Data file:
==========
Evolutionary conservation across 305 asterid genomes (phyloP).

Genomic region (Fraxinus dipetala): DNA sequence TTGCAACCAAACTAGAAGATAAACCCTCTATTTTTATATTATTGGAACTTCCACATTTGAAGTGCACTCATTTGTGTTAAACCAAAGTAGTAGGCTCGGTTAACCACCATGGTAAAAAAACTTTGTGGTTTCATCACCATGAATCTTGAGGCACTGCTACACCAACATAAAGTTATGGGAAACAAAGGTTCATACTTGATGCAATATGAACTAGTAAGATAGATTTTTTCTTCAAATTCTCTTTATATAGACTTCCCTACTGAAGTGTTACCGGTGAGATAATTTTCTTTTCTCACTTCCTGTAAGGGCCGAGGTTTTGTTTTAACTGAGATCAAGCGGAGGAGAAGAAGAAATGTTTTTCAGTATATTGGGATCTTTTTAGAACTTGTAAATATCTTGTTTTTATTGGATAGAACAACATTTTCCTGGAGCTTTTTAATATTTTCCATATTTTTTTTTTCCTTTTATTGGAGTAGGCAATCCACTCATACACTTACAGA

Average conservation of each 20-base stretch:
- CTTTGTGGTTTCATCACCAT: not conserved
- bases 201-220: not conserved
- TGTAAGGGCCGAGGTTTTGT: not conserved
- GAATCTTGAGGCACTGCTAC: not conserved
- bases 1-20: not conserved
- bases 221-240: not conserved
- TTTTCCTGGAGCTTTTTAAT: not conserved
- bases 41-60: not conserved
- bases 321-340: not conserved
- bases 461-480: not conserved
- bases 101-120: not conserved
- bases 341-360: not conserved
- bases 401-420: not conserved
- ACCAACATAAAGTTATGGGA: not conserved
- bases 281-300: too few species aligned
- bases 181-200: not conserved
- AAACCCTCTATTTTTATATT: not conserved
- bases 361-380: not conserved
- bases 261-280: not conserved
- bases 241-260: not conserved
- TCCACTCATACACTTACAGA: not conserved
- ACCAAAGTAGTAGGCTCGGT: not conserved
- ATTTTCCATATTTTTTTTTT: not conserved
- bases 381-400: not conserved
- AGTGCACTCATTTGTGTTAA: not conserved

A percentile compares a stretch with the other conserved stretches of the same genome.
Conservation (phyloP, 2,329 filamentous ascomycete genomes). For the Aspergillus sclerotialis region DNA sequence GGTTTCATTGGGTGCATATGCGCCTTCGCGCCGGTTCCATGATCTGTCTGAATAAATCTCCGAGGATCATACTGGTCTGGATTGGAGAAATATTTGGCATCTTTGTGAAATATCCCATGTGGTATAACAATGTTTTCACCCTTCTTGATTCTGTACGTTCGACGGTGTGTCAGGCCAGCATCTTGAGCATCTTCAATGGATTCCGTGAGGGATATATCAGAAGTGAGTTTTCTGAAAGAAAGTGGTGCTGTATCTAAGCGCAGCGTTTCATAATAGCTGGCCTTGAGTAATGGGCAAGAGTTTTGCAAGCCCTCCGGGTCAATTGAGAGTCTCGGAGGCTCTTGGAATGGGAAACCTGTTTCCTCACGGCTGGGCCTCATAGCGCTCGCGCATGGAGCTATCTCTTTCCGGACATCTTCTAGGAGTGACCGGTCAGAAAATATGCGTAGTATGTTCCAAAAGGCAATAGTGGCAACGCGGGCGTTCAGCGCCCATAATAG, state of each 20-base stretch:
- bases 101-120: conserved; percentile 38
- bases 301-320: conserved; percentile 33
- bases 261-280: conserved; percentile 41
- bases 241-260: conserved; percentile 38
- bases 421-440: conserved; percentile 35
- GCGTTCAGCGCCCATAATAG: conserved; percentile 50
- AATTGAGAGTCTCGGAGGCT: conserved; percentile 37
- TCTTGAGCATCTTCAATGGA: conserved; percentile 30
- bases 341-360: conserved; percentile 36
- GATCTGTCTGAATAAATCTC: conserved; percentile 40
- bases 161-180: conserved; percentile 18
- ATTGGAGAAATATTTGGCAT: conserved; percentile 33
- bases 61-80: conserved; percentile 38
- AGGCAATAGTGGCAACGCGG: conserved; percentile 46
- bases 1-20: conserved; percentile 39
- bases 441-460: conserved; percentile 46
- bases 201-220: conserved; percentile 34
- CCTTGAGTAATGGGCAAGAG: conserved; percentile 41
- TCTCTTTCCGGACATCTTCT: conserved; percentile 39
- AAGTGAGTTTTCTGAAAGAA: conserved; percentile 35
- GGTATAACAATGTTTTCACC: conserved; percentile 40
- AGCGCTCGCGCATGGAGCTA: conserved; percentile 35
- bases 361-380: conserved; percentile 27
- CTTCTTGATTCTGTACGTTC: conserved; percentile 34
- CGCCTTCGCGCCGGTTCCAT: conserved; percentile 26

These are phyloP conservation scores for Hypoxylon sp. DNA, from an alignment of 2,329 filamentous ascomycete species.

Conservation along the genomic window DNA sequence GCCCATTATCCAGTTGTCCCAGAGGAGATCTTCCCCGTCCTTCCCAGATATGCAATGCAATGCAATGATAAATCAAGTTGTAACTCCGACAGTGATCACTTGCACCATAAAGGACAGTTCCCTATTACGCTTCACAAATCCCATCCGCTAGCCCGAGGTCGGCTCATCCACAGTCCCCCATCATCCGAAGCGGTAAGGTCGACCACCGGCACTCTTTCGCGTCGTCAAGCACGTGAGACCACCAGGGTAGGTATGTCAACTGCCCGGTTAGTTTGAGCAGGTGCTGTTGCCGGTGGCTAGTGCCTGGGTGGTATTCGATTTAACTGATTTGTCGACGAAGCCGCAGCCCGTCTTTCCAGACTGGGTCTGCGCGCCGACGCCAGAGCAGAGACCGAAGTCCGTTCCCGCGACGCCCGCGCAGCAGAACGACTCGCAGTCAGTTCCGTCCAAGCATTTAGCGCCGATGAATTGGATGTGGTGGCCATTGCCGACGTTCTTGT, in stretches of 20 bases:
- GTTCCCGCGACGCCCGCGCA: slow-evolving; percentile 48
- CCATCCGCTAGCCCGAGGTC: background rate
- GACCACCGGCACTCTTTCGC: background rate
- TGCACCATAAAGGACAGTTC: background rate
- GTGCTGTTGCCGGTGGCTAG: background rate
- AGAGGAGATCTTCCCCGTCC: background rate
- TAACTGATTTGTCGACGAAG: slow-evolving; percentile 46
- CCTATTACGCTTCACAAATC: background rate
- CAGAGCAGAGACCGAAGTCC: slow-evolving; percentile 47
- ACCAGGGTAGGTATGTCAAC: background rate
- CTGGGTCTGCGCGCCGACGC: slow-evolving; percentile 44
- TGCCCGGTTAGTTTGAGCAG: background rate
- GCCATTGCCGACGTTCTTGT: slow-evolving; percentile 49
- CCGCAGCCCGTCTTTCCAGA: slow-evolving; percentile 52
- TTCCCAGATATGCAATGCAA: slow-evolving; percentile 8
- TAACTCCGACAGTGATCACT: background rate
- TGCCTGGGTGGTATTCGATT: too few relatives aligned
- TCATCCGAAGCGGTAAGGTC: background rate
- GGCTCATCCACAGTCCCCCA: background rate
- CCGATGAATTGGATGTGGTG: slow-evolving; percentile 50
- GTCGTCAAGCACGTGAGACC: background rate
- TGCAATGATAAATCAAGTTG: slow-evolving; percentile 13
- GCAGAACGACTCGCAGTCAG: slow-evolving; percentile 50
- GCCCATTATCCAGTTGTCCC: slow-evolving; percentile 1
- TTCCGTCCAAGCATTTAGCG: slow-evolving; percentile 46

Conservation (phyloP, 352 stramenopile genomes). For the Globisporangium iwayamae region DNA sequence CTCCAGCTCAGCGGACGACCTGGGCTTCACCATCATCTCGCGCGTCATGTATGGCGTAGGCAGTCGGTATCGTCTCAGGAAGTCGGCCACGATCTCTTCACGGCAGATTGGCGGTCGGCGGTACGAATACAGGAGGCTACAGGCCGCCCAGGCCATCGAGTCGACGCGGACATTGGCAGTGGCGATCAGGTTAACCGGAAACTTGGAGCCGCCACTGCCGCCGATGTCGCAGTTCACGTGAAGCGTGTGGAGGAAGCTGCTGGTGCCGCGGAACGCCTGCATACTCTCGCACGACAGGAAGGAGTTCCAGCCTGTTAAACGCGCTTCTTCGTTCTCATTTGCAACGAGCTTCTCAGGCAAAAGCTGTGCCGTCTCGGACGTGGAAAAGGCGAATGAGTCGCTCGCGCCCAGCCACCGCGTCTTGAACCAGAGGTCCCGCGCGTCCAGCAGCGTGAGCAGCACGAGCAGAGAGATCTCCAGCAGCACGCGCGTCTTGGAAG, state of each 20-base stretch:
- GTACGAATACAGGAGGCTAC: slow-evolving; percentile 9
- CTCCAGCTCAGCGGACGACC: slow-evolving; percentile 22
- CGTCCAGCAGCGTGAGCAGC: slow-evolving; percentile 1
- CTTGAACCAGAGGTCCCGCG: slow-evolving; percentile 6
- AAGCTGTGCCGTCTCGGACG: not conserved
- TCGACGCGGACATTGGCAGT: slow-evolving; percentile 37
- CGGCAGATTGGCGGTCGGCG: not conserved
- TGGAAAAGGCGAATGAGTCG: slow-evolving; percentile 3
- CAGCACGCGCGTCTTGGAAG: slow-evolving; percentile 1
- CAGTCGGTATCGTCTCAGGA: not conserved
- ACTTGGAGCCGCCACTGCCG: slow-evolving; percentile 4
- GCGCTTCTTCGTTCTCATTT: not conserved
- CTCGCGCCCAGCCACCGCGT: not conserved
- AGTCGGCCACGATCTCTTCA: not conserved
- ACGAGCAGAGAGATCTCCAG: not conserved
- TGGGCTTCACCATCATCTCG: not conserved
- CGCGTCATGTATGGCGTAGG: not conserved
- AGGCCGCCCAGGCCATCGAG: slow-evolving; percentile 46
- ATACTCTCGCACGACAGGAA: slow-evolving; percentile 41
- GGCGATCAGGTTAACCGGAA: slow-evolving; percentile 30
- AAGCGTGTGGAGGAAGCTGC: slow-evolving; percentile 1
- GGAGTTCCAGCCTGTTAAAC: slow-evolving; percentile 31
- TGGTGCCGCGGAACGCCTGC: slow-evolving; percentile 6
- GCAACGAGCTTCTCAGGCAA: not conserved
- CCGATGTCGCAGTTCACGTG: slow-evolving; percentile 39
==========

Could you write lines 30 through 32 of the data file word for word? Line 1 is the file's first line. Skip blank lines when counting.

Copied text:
Conservation (phyloP, 2,329 filamentous ascomycete genomes). For the Aspergillus sclerotialis region DNA sequence GGTTTCATTGGGTGCATATGCGCCTTCGCGCCGGTTCCATGATCTGTCTGAATAAATCTCCGAGGATCATACTGGTCTGGATTGGAGAAATATTTGGCATCTTTGTGAAATATCCCATGTGGTATAACAATGTTTTCACCCTTCTTGATTCTGTACGTTCGACGGTGTGTCAGGCCAGCATCTTGAGCATCTTCAATGGATTCCGTGAGGGATATATCAGAAGTGAGTTTTCTGAAAGAAAGTGGTGCTGTATCTAAGCGCAGCGTTTCATAATAGCTGGCCTTGAGTAATGGGCAAGAGTTTTGCAAGCCCTCCGGGTCAATTGAGAGTCTCGGAGGCTCTTGGAATGGGAAACCTGTTTCCTCACGGCTGGGCCTCATAGCGCTCGCGCATGGAGCTATCTCTTTCCGGACATCTTCTAGGAGTGACCGGTCAGAAAATATGCGTAGTATGTTCCAAAAGGCAATAGTGGCAACGCGGGCGTTCAGCGCCCATAATAG, state of each 20-base stretch:
- bases 101-120: conserved; percentile 38
- bases 301-320: conserved; percentile 33